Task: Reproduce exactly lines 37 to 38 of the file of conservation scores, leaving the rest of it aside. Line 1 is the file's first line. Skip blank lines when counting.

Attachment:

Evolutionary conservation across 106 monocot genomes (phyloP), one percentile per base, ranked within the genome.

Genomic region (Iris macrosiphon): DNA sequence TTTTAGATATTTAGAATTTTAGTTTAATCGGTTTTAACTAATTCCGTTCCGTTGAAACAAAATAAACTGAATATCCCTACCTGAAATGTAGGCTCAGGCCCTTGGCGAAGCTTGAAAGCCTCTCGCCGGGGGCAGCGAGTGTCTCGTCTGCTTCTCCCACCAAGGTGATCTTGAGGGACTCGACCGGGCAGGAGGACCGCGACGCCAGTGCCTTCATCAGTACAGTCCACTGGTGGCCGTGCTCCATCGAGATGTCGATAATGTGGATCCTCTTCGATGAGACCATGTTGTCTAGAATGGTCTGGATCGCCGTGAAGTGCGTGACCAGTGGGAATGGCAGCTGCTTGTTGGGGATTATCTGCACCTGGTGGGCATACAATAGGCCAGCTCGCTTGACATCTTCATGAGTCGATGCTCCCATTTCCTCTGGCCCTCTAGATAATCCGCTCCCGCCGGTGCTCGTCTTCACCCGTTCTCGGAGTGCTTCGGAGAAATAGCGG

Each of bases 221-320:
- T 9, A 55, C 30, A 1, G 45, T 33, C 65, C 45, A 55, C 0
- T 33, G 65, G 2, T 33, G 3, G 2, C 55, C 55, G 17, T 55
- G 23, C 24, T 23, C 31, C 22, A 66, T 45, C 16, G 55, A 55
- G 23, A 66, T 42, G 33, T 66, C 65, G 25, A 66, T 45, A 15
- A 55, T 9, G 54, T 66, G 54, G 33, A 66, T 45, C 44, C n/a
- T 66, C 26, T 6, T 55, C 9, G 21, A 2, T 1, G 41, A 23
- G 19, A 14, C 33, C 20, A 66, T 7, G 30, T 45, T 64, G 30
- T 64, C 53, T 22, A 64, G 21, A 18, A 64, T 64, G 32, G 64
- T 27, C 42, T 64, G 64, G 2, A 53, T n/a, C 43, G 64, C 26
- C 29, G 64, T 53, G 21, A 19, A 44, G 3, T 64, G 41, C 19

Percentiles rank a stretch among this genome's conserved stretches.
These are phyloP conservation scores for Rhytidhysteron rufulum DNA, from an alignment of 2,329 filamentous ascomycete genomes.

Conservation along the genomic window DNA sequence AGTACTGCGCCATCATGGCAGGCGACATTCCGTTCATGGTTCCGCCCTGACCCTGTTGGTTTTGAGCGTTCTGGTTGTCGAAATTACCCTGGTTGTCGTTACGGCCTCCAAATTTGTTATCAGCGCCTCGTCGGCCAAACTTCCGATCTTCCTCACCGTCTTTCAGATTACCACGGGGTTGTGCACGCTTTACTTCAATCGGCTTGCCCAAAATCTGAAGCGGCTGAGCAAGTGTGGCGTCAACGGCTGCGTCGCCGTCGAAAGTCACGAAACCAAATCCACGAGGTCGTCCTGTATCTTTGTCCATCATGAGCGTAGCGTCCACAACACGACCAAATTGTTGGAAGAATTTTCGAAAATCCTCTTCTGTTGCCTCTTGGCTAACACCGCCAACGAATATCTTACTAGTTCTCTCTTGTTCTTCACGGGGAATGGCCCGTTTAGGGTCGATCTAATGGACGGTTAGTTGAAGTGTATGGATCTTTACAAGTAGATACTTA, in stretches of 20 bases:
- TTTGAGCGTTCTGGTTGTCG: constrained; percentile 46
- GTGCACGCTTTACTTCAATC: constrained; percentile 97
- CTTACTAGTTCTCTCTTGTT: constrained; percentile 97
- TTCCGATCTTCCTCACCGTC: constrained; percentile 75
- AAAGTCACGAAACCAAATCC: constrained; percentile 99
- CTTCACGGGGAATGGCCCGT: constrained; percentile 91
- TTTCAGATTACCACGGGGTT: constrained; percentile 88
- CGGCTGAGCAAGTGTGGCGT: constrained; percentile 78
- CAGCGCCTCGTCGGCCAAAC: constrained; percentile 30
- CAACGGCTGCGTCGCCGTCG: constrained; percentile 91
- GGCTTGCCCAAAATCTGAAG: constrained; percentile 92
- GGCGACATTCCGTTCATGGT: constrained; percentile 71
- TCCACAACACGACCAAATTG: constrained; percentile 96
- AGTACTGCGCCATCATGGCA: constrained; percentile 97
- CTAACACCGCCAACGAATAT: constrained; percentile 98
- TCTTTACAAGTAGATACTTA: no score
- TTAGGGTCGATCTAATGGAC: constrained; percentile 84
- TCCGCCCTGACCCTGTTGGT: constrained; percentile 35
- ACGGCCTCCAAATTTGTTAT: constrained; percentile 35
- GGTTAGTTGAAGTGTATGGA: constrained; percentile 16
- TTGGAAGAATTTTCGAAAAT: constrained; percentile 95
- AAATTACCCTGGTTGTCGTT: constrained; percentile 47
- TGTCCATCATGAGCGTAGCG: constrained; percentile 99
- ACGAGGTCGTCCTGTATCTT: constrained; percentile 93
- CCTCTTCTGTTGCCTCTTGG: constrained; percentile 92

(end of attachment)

- TTGGAAGAATTTTCGAAAAT: constrained; percentile 95
- AAATTACCCTGGTTGTCGTT: constrained; percentile 47